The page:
When Stan Averbach and his wife, Bunny, joined Shir Ami back in the mid-1990s, his initial impression was that the synagogue and its grounds were breathtaking in every way.
“It was gorgeous, inside and out, and the grounds were well-groomed — except for this weed patch behind the synagogue,” said Averbach, of Warminster, Pa. “To me, it was like wearing a nice suit but not combing your hair.
“I found myself thinking about it, and I came to the conclusion that it would be a mitzva to fix it up.”
And so, the seeds were planted — quite literally — for what has evolved into the Stan Averbach Biblical Garden, which was formally dedicated during a ceremony held the Sunday before Rosh Hashana at the Reform synagogue in Newtown, Pa. (The garden actually was dedicated in October 2010, but the formal ceremony was held Sept. 25.)
About 100 congregants joined the celebration, along with a large contingent from the congregation’s religious school.
“I’m overwhelmed,” said Averbach, who attended despite recent health problems.
During his remarks, Shir Ami’s Rabbi Elliot Strom had a suggestion for the students on hand.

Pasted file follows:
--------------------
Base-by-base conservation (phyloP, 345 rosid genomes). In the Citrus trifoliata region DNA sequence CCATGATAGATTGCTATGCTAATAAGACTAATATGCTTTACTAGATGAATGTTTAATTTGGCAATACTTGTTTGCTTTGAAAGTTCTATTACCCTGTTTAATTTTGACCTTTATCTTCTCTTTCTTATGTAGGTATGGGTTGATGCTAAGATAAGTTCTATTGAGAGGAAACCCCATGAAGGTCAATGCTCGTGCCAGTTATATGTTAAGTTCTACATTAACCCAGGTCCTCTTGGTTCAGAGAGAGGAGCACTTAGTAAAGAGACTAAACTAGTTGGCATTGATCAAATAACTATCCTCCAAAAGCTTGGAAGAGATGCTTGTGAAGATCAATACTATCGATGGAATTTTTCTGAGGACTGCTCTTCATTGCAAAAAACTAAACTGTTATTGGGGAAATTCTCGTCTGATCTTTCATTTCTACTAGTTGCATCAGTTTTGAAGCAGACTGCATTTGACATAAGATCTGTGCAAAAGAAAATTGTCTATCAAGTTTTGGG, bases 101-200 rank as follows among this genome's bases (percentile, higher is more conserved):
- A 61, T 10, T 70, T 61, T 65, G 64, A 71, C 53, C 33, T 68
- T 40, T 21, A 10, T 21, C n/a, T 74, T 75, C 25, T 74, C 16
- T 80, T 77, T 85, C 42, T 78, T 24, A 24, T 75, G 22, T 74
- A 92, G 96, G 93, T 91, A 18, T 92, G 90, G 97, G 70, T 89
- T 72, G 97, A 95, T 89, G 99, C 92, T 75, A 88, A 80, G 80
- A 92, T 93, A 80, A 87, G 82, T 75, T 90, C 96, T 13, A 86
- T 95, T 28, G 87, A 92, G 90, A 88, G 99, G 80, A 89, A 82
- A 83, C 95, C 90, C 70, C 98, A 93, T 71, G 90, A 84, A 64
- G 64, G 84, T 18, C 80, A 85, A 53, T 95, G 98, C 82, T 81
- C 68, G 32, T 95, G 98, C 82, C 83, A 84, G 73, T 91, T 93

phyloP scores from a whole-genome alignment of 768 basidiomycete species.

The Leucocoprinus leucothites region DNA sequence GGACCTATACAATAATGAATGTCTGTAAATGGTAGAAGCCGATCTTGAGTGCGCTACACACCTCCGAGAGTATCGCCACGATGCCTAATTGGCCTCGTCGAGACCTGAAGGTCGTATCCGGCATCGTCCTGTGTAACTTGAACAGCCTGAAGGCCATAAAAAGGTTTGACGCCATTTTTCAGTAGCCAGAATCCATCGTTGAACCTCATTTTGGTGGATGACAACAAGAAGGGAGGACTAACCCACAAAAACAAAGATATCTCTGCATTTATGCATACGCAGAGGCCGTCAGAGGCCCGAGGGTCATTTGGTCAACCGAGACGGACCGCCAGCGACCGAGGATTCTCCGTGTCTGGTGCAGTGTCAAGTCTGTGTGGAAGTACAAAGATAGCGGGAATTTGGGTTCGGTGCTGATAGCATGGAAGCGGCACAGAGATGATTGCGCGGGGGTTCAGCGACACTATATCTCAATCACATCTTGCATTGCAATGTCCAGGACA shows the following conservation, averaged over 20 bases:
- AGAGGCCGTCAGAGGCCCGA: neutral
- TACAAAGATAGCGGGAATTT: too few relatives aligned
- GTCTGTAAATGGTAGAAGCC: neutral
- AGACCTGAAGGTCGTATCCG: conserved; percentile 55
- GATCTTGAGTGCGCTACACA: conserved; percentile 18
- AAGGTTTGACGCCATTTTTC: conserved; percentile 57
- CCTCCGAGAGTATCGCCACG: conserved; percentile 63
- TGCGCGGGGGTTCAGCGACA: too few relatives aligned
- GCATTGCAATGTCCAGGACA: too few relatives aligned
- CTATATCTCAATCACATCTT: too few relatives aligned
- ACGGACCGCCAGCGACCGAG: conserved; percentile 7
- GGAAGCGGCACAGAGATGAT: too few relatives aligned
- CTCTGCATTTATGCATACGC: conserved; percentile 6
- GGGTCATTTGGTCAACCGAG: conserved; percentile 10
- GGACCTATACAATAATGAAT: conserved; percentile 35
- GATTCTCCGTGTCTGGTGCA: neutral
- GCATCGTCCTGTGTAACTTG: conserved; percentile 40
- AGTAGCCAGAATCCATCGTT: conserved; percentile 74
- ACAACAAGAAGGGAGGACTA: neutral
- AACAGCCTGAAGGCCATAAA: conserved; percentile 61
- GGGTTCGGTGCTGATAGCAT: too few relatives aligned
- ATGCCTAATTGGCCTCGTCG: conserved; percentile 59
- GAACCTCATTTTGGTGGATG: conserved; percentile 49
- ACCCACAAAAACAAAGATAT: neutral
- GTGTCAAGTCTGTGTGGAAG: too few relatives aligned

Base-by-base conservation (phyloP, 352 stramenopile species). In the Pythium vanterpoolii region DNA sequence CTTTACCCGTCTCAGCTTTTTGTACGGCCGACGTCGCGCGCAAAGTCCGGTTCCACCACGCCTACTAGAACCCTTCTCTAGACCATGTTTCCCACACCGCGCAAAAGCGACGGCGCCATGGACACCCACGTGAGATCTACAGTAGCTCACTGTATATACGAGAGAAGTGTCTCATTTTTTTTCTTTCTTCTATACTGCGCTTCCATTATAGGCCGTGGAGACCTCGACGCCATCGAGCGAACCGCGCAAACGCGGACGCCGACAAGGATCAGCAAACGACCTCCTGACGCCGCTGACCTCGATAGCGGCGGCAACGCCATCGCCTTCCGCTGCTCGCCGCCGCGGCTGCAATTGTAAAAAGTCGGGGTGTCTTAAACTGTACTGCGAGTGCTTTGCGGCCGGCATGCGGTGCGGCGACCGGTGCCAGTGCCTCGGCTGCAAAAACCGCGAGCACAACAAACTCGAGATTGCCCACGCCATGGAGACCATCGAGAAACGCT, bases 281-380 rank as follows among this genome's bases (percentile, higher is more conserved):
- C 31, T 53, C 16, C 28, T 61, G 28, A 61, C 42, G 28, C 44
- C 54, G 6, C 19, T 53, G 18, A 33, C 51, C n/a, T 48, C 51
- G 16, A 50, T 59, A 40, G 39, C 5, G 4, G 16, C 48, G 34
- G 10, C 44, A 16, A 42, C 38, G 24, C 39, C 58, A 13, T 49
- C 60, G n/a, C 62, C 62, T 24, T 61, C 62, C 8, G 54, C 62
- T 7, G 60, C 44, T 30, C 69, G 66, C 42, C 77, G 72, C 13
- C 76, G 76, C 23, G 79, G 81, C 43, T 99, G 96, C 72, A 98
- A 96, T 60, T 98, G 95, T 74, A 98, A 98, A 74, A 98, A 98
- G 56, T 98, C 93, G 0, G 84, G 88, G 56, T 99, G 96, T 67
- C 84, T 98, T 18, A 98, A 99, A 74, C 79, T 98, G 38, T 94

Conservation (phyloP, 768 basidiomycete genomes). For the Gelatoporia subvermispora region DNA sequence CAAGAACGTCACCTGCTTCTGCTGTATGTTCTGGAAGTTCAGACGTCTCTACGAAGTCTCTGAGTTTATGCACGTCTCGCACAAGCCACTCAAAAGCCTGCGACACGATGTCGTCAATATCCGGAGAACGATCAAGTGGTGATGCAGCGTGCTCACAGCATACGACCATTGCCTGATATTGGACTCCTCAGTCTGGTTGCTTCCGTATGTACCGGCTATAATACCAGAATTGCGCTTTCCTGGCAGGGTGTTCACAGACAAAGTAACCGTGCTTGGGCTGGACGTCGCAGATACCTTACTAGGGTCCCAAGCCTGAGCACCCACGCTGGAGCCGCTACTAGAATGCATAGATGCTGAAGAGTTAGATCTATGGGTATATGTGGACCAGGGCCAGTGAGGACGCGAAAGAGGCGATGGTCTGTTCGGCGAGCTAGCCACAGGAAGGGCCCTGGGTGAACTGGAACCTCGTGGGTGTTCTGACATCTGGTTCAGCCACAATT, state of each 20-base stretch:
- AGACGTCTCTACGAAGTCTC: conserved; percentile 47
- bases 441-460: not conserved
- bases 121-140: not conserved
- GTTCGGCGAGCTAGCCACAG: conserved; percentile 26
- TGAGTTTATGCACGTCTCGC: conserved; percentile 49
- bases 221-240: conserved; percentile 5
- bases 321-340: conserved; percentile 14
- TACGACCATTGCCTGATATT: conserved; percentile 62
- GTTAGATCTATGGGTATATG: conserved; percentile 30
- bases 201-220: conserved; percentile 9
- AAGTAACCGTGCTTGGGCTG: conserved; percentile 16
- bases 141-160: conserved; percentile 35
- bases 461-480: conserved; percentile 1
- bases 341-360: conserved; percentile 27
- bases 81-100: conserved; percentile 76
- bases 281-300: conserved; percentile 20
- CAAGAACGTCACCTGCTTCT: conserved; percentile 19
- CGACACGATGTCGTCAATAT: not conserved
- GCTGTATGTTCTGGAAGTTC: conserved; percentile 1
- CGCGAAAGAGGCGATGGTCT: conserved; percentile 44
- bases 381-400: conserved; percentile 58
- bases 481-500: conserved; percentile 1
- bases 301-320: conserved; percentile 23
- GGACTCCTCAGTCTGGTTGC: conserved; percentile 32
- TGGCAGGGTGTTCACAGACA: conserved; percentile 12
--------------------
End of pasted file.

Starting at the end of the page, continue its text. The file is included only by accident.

“This beautiful garden is here because of this man,” Strom told them, motioning to Averbach. “He has said that he wants to enjoy the garden himself, but mostly he wants the kids to be able to enjoy it. So go up to Stan and tell him, ‘You did a wonderful thing.’”
In the early years of developing the garden, Averbach worked closely with former congregant Jules Hyman. Their idea was to fill the plot with trees and plants indigenous to the Land of Israel and the Middle East. The garden is home to a variety of trees, including oaks, willows, and poplars and those bearing figs, apples, and apricots.
For more than a decade, Averbach has had assistance in cultivating and maintaining the garden, but for the most part, he said, “It’s been my baby.”
According to Joshua McCoy, Shir Ami publicity chair, Averbach’s efforts were appreciated by congregants long before the recent dedication.
“We feel so fortunate to have the garden on our grounds,” said McCoy, a Yardley, Pa., resident. “It’s such a tranquil setting, a place where people can pray, meditate, reflect, or just relax.”
A sculpture — that forms the Hebrew letters shin and an ayin, for “Shir Ami,” and now bears a plaque formally dedicating the garden in Averbach’s name — stands at the head of the “Pathway of Life.” Interspersed throughout this walkway, which winds through the garden, are bricks and pavers that have been dedicated by congregants and inscribed with their names. The bricks were physically placed along the pathway by members Ilene Moss, John Myers, and Janis Jacobs. Jacobs is the immediate past president of Shir Ami and coordinator of both the “Pathway of Life” and the dedication ceremony.
“This,” Jacobs said, surveying the surroundings just prior to the ceremony, “is our way of thanking Stan for his many years of hard work.”
She pointed to a brick bearing the names of Stan and Bunny Averbach along with a simple, yet powerful message: “They made our garden grow.”